Sometimes the most relevant lessons come from the pages of history. I have been watching a series of interviews of holocaust survivors recently. Packed with gut-wrenching and hard-hitting moments, one of them was survivor Eva Mozes Kor’s speech. Just a 10-year-old girl then, Eva and her twin Miriam were spared death only to be used for horrific medical experiments. Filled with anger and hatred, Eva silently pledged that they would not die at the hands of the doctors. They both survived, but Miriam always remained weak and passed away later due to kidney complications caused by the experiments.
Decades later at a seminar, Eva got an opportunity to closely interact with one of the doctors involved in the experiments. It was then that she finally decided to give him the ultimate gift — of forgiveness. As hard as it was to do, Eva felt a lifetime’s burden lifted off her shoulders that day. She wasn’t entangled with hatred anymore, and her memories were no longer tied to his. She felt free. In a world that expects revenge, Eva decided to honour herself, her family and the other victims with the gift of forgiveness. “I believe with every fibre of my being that every human being has the right to live without the pain of the past,” said Eva. Here’s someone who lost everything — family, her childhood, her identity, in the most tragic events of history — and still felt that there was more power in forgiving, so she could finally be free. What a powerful message to send down to generations.
We’ve all been wronged at some point of time, at varying levels of unfairness. It’s only natural and healthy to feel anger or to get even, but does anything ever truly get restored by holding it within? It’s like holding a ball of fire in your gut and hoping the other gets burned. Research has shown a decline in the mental and physical health of individuals who are unable to process such stress, along with increased levels of anxiety, depression and weakened immunity.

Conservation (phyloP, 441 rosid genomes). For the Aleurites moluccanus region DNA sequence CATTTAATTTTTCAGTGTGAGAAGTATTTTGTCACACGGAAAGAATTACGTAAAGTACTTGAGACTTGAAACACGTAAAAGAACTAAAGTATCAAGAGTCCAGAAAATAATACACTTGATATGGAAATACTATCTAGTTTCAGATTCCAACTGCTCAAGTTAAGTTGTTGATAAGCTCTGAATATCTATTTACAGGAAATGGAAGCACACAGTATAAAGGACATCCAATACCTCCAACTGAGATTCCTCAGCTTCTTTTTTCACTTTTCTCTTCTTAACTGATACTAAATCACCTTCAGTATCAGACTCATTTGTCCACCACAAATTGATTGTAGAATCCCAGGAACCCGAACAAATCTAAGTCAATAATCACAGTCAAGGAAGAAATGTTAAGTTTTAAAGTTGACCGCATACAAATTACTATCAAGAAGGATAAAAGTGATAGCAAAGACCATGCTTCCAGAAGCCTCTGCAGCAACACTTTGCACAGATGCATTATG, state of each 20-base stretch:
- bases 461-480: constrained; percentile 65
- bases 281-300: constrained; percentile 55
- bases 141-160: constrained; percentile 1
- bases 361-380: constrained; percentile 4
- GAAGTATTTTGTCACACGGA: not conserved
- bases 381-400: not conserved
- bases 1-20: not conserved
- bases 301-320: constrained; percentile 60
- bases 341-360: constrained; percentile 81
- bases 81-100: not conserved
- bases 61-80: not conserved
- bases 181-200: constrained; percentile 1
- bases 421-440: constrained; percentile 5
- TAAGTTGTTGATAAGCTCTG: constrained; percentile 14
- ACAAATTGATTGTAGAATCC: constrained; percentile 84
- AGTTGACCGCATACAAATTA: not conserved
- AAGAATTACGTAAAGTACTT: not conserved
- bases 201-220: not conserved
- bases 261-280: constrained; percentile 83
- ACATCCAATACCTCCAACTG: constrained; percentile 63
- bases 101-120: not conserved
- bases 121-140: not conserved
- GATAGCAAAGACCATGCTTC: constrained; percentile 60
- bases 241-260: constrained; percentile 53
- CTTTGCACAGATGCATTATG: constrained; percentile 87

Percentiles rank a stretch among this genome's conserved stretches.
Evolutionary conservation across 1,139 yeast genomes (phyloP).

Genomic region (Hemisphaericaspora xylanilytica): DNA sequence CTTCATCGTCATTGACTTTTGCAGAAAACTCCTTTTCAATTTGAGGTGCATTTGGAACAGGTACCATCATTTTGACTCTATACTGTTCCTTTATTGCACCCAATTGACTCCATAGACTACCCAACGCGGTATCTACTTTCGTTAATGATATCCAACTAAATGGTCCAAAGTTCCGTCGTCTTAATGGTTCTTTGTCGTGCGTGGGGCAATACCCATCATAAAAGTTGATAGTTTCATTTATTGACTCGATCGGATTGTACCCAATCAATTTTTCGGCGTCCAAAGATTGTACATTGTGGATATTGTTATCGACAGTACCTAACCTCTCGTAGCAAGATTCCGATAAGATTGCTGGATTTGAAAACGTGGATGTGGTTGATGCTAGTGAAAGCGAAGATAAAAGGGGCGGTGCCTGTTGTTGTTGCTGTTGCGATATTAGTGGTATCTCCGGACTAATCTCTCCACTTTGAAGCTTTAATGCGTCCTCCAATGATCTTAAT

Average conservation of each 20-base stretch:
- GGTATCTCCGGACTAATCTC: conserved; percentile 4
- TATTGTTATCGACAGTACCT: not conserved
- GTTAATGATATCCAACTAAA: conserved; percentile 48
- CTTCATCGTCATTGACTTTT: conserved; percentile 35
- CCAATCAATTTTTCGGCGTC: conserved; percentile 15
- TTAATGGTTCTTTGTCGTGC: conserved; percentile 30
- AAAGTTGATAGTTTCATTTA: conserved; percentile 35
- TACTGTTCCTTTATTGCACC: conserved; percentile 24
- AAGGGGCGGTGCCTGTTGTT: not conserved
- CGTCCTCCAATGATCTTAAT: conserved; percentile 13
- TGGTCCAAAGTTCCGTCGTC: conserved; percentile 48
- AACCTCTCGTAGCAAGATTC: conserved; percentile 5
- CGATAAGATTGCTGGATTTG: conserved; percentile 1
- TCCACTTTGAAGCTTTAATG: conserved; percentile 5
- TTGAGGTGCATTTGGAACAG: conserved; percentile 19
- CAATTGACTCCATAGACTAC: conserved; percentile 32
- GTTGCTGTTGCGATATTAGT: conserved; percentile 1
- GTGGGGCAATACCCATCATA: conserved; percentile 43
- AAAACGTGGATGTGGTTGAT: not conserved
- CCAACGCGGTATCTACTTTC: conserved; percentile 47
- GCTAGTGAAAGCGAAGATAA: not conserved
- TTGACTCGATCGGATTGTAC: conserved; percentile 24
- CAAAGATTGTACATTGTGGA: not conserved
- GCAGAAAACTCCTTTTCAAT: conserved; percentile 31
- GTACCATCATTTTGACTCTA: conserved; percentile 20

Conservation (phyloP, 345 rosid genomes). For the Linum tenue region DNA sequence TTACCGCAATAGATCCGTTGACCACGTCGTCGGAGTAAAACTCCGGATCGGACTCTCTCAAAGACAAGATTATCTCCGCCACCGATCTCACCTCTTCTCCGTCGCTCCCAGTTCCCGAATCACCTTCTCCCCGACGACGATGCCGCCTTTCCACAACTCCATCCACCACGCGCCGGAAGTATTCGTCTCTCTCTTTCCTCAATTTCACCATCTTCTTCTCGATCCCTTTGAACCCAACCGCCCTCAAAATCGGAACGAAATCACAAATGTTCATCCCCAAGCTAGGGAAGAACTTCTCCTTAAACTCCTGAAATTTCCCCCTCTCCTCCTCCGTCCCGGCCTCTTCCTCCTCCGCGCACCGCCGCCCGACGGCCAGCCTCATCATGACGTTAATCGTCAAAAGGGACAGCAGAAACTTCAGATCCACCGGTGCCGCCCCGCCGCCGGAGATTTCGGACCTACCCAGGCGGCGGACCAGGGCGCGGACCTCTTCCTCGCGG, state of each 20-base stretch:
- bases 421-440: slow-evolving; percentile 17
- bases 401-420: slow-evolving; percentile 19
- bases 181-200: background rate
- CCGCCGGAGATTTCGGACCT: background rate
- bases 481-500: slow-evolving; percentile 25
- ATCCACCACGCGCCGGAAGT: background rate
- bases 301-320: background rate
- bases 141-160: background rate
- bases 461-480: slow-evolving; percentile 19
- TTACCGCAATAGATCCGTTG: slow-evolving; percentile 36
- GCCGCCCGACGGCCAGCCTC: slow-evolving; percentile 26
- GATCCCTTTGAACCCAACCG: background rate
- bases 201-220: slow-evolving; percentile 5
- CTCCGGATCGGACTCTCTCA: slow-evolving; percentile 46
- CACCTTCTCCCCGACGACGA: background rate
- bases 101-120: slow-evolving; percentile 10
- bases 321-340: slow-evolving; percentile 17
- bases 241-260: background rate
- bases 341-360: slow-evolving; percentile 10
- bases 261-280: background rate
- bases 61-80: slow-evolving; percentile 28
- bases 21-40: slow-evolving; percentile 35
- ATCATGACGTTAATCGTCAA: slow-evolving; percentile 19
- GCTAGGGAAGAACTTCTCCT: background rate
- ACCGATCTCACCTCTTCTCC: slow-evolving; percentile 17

What forgiveness looks like
Forgiveness is not an act of weakness; it is in fact, the deepest symbol of self-healing and self-empowerment. It does not mean that you are overlooking the offense and letting the other ‘off the hook’. And it does not even mean that you will forget.
In relationships and even in the workplace, you can forgive someone, but still give them radically candid feedback about their actions. This can help to strengthen relationships (when delivered with kindness and respect). A direct communication is important for interpersonal relations, especially after conflict. It shows a way out of stagnancy, and a way forward.
Forgiveness requires awareness of self and society, as well as the capacity to move beyond one’s present emotions to a more expansive state. Forgiveness, although often quite challenging, is a step in taking your power back. It is also about claiming your personal boundaries.
Forgiveness to self
Forgiveness is also something you show to yourself. Why hold on to something you did years ago? Let it go, release the pain, process it. Work on self-awareness and focus on progress rather than perfection. Be kind to yourself. Meditate, journal, love, laugh, find a way to forgive your own misgivings, and you will see how much you can actually contribute to the world with those special gifts which only you have.
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